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Hello all,

Do you follow Amazon's suggested bid or do you place your own bid? In this case, how much do you bid?

I have heard of authors bidding as low as $0.10. I have tried bidding $0.25 for keywords such as books' titles or authors, and I am not getting so many impressions.
 

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I usually start my bids between .20-.30. Then, after a while (few days or a week) I check to see how they're doing. I run a "search terms" report to see what readers are actually searching for, and then tweak my bids accordingly. For example, if "boys adventure" is a proven search term, then I'll increase my bid on the keywords adventure and boys. Alternatively, if some keywords are running up charges with very few impressions or clicks, then I'll lower the bids on those words.
 

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I'm actually running a little bit of a test right now with two books.  One book is in the heist thriller (I think that's what it was called) category which is pretty small and the other is in sci-fi which is huge.  I noticed that in the smaller category I need a higher bid to get impressions than in sci-fi.  It might have to do with just a smaller pool readers and really needing to outbid people, where when I'm in a large genre I'm bound to hit some people.  Or something else, I'm not really sure why, but I can tell you that I'm seeing more impressions on my 0.25 ad as opposed to my 1.00 ad.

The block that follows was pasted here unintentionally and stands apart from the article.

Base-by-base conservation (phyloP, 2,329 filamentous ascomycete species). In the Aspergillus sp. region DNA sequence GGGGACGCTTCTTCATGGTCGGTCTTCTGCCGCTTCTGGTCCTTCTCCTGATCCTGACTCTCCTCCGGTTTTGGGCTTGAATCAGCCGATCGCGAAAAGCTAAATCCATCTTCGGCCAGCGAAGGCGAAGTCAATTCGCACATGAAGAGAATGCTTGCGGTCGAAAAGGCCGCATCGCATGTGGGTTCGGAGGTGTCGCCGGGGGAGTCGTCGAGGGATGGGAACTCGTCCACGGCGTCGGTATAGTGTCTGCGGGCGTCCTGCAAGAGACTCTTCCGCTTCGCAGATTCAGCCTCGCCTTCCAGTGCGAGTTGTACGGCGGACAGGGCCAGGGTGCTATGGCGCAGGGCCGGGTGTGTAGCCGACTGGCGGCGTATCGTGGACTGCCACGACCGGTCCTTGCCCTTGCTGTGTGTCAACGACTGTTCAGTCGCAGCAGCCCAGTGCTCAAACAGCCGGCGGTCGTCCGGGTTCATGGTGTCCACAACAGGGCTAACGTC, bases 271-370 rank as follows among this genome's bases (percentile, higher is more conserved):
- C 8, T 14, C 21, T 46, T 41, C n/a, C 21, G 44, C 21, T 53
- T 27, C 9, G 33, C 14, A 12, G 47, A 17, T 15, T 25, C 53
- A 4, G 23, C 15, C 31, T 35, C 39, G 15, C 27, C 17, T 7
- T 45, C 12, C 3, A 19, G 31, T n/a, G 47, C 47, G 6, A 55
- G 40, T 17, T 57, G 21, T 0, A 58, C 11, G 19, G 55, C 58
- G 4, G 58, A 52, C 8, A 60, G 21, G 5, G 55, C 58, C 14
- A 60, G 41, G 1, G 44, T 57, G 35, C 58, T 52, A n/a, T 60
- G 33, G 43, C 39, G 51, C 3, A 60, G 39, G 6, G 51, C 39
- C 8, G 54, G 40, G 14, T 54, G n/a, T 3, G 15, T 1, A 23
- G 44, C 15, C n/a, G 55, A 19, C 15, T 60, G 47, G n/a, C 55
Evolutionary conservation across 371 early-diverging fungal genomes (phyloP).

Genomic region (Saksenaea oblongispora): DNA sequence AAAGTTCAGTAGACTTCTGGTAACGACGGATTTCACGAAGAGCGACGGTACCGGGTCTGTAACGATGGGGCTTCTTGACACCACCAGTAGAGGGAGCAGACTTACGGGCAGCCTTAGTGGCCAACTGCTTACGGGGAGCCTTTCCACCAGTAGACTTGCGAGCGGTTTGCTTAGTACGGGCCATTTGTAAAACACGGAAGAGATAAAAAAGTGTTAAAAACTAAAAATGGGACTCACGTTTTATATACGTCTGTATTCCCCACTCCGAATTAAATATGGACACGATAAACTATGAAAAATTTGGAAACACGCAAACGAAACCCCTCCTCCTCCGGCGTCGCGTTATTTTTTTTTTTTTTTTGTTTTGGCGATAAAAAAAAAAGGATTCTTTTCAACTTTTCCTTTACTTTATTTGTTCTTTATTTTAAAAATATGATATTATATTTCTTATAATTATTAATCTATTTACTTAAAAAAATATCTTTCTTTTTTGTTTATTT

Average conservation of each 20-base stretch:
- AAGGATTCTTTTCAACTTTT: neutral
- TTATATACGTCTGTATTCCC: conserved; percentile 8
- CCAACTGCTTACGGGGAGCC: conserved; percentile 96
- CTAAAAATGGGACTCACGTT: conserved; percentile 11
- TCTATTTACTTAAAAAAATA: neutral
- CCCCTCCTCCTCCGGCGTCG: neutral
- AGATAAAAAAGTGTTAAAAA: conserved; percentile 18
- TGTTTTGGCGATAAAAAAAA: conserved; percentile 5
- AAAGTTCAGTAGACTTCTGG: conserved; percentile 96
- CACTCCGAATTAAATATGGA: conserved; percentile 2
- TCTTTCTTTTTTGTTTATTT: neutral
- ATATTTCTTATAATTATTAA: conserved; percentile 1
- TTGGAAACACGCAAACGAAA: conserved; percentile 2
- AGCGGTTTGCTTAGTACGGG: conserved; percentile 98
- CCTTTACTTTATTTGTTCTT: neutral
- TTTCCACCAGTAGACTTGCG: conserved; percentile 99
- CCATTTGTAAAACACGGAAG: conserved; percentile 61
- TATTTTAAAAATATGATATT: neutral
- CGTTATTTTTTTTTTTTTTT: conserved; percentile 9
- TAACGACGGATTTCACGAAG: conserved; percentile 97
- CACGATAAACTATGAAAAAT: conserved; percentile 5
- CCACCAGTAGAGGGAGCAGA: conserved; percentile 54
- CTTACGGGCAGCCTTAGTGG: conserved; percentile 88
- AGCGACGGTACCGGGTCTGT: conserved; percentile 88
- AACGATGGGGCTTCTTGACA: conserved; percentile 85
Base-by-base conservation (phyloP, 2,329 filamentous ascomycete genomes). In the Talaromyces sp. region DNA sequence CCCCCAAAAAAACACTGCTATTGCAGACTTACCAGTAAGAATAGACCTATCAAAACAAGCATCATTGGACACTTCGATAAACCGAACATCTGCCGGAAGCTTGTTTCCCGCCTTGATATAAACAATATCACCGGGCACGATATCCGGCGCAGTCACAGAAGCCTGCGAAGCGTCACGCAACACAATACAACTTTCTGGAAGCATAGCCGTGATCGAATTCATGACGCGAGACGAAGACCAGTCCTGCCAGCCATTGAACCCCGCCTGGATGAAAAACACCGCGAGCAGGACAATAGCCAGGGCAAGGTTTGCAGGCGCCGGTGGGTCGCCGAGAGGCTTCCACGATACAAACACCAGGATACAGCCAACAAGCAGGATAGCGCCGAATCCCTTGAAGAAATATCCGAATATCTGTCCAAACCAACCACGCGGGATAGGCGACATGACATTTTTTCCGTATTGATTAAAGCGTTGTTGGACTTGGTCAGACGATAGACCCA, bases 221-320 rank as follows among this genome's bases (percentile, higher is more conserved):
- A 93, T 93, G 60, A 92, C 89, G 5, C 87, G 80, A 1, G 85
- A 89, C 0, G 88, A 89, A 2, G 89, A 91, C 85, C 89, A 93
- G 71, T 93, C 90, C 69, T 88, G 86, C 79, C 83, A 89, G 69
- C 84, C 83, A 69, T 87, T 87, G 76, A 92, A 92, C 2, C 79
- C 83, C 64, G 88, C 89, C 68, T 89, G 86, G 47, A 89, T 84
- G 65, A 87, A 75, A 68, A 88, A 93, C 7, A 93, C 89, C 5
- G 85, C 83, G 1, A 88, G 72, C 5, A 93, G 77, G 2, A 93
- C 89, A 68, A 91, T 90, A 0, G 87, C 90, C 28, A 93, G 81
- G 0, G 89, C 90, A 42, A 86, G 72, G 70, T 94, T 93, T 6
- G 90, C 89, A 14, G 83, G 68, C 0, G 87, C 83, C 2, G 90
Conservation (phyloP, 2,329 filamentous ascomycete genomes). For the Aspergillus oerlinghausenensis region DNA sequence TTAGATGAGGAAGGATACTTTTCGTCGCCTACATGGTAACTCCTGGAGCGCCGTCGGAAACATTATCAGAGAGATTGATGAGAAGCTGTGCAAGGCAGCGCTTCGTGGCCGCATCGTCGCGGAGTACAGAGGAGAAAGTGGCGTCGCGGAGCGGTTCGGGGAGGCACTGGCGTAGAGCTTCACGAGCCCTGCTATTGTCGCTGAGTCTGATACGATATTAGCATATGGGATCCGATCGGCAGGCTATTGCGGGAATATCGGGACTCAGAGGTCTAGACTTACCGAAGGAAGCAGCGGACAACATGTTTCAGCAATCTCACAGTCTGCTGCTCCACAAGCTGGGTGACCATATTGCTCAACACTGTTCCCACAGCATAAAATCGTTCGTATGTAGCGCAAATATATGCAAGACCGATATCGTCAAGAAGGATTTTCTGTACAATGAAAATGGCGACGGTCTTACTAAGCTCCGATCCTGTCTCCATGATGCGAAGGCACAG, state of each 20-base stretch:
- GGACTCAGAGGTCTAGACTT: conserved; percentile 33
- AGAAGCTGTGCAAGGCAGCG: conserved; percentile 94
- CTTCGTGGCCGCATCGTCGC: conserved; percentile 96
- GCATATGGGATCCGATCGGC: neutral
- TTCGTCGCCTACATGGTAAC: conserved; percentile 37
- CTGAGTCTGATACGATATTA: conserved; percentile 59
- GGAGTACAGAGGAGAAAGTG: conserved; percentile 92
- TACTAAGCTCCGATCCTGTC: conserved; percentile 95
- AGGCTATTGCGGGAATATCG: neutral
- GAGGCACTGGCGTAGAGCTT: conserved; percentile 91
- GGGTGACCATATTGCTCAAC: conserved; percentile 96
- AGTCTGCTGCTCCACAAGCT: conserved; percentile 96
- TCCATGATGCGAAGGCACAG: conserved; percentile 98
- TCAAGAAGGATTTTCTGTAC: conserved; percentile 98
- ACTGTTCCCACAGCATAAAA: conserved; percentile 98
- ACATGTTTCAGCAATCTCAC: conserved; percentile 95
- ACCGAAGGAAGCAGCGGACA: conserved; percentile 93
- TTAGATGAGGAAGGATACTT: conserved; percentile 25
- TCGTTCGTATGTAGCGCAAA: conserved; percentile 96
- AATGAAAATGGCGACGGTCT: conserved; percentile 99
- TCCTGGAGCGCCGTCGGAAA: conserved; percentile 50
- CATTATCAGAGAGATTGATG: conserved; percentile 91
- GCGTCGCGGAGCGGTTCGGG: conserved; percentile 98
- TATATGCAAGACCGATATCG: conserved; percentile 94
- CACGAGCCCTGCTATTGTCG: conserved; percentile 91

Really, the difference could be a lot of things, they're also very different books.  I just wanted to put in that I've found it takes some playing around with bids in different genres to get to try to hone in on my lowest effective bid.
 

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I'm trying Amazon ads again for the first time in over 6 months. It can turn into a massive money pit (in my experience), so I'm not excited about it. I don't bid more than .40 anymore because it wasn't economical for me to bid twice that just to be seen. Amazon is way too expensive for little fish like me who can't afford a dollar or two bid on the most competitive terms.  :(
 

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At one point, I recall Amz would take a high bid and lower it to one cent or five cents above the next highest bid.  For example: If you bid $1.00, and the next highest was $.60, then Amz would charge you $.61 or $.65 for that click.

Not sure how it worked exactly, but if true, then it would seem to work for author bids, however, if it did work, then it would seem all authors would just bid high, and hope the next highest was much lower.  Unfortunately, if all authors figured that out and all bid $1.00, the bids would rise significantly.  Not sure if I'm remembering that in Amz, or some other bidding website :( 
 

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Amazon ads are not set it and forget it.  They require a good deal of babysitting to find your sweet spot bid (only for that sweet spot to move).